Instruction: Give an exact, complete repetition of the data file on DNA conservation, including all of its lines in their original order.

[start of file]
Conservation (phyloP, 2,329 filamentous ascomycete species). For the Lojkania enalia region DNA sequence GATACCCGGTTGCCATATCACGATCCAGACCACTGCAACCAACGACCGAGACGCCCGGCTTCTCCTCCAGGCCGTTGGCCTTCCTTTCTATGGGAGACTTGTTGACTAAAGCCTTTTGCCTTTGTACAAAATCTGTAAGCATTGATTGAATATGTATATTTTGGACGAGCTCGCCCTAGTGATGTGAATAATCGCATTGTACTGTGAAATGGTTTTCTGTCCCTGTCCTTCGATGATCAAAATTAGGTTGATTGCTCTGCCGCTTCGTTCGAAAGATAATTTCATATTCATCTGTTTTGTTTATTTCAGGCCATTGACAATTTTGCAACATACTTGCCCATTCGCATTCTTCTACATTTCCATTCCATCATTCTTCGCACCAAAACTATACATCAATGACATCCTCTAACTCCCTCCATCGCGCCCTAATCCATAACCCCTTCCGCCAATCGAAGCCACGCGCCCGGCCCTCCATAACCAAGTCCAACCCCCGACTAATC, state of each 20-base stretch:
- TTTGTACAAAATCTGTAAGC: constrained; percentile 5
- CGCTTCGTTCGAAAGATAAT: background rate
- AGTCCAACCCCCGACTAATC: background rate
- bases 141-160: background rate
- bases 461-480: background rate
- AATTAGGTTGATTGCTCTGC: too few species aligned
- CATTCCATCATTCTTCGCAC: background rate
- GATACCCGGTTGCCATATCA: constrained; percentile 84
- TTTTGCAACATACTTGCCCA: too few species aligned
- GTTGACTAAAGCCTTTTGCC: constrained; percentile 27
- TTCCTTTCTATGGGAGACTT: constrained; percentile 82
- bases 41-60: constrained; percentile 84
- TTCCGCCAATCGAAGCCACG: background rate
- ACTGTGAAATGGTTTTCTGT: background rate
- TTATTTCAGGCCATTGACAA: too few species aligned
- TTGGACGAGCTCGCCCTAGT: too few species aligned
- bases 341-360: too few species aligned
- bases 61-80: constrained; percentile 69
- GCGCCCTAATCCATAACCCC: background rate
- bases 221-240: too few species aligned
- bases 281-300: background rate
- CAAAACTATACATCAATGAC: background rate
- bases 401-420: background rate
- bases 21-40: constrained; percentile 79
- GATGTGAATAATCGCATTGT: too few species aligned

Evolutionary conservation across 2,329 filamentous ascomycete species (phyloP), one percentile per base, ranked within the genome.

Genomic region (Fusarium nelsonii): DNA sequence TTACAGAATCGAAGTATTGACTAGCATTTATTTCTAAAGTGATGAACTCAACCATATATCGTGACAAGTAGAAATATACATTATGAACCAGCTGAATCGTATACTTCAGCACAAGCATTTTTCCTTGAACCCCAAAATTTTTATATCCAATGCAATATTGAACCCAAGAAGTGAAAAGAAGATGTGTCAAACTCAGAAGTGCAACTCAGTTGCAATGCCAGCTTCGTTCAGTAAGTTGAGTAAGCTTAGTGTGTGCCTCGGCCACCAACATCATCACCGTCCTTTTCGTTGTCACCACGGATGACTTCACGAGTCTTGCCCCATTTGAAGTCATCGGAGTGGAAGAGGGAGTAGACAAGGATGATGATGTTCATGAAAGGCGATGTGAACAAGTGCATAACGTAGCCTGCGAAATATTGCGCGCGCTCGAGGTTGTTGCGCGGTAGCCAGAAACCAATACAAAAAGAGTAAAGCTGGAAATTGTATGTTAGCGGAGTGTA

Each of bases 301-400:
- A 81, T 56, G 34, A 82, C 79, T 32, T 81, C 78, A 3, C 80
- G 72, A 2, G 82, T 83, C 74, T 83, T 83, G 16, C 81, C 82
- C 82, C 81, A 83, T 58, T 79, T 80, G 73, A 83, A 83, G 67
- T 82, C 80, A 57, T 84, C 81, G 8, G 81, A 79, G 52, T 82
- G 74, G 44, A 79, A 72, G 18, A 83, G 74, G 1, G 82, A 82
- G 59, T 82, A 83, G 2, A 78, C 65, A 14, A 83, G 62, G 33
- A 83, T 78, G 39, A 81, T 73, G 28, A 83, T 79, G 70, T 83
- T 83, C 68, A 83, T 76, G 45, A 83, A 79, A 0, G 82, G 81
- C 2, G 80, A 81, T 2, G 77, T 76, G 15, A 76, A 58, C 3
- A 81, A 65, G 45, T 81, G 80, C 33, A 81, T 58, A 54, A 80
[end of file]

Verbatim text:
Conservation (phyloP, 2,329 filamentous ascomycete species). For the Lojkania enalia region DNA sequence GATACCCGGTTGCCATATCACGATCCAGACCACTGCAACCAACGACCGAGACGCCCGGCTTCTCCTCCAGGCCGTTGGCCTTCCTTTCTATGGGAGACTTGTTGACTAAAGCCTTTTGCCTTTGTACAAAATCTGTAAGCATTGATTGAATATGTATATTTTGGACGAGCTCGCCCTAGTGATGTGAATAATCGCATTGTACTGTGAAATGGTTTTCTGTCCCTGTCCTTCGATGATCAAAATTAGGTTGATTGCTCTGCCGCTTCGTTCGAAAGATAATTTCATATTCATCTGTTTTGTTTATTTCAGGCCATTGACAATTTTGCAACATACTTGCCCATTCGCATTCTTCTACATTTCCATTCCATCATTCTTCGCACCAAAACTATACATCAATGACATCCTCTAACTCCCTCCATCGCGCCCTAATCCATAACCCCTTCCGCCAATCGAAGCCACGCGCCCGGCCCTCCATAACCAAGTCCAACCCCCGACTAATC, state of each 20-base stretch:
- TTTGTACAAAATCTGTAAGC: constrained; percentile 5
- CGCTTCGTTCGAAAGATAAT: background rate
- AGTCCAACCCCCGACTAATC: background rate
- bases 141-160: background rate
- bases 461-480: background rate
- AATTAGGTTGATTGCTCTGC: too few species aligned
- CATTCCATCATTCTTCGCAC: background rate
- GATACCCGGTTGCCATATCA: constrained; percentile 84
- TTTTGCAACATACTTGCCCA: too few species aligned
- GTTGACTAAAGCCTTTTGCC: constrained; percentile 27
- TTCCTTTCTATGGGAGACTT: constrained; percentile 82
- bases 41-60: constrained; percentile 84
- TTCCGCCAATCGAAGCCACG: background rate
- ACTGTGAAATGGTTTTCTGT: background rate
- TTATTTCAGGCCATTGACAA: too few species aligned
- TTGGACGAGCTCGCCCTAGT: too few species aligned
- bases 341-360: too few species aligned
- bases 61-80: constrained; percentile 69
- GCGCCCTAATCCATAACCCC: background rate
- bases 221-240: too few species aligned
- bases 281-300: background rate
- CAAAACTATACATCAATGAC: background rate
- bases 401-420: background rate
- bases 21-40: constrained; percentile 79
- GATGTGAATAATCGCATTGT: too few species aligned

Evolutionary conservation across 2,329 filamentous ascomycete species (phyloP), one percentile per base, ranked within the genome.

Genomic region (Fusarium nelsonii): DNA sequence TTACAGAATCGAAGTATTGACTAGCATTTATTTCTAAAGTGATGAACTCAACCATATATCGTGACAAGTAGAAATATACATTATGAACCAGCTGAATCGTATACTTCAGCACAAGCATTTTTCCTTGAACCCCAAAATTTTTATATCCAATGCAATATTGAACCCAAGAAGTGAAAAGAAGATGTGTCAAACTCAGAAGTGCAACTCAGTTGCAATGCCAGCTTCGTTCAGTAAGTTGAGTAAGCTTAGTGTGTGCCTCGGCCACCAACATCATCACCGTCCTTTTCGTTGTCACCACGGATGACTTCACGAGTCTTGCCCCATTTGAAGTCATCGGAGTGGAAGAGGGAGTAGACAAGGATGATGATGTTCATGAAAGGCGATGTGAACAAGTGCATAACGTAGCCTGCGAAATATTGCGCGCGCTCGAGGTTGTTGCGCGGTAGCCAGAAACCAATACAAAAAGAGTAAAGCTGGAAATTGTATGTTAGCGGAGTGTA

Each of bases 301-400:
- A 81, T 56, G 34, A 82, C 79, T 32, T 81, C 78, A 3, C 80
- G 72, A 2, G 82, T 83, C 74, T 83, T 83, G 16, C 81, C 82
- C 82, C 81, A 83, T 58, T 79, T 80, G 73, A 83, A 83, G 67
- T 82, C 80, A 57, T 84, C 81, G 8, G 81, A 79, G 52, T 82
- G 74, G 44, A 79, A 72, G 18, A 83, G 74, G 1, G 82, A 82
- G 59, T 82, A 83, G 2, A 78, C 65, A 14, A 83, G 62, G 33
- A 83, T 78, G 39, A 81, T 73, G 28, A 83, T 79, G 70, T 83
- T 83, C 68, A 83, T 76, G 45, A 83, A 79, A 0, G 82, G 81
- C 2, G 80, A 81, T 2, G 77, T 76, G 15, A 76, A 58, C 3
- A 81, A 65, G 45, T 81, G 80, C 33, A 81, T 58, A 54, A 80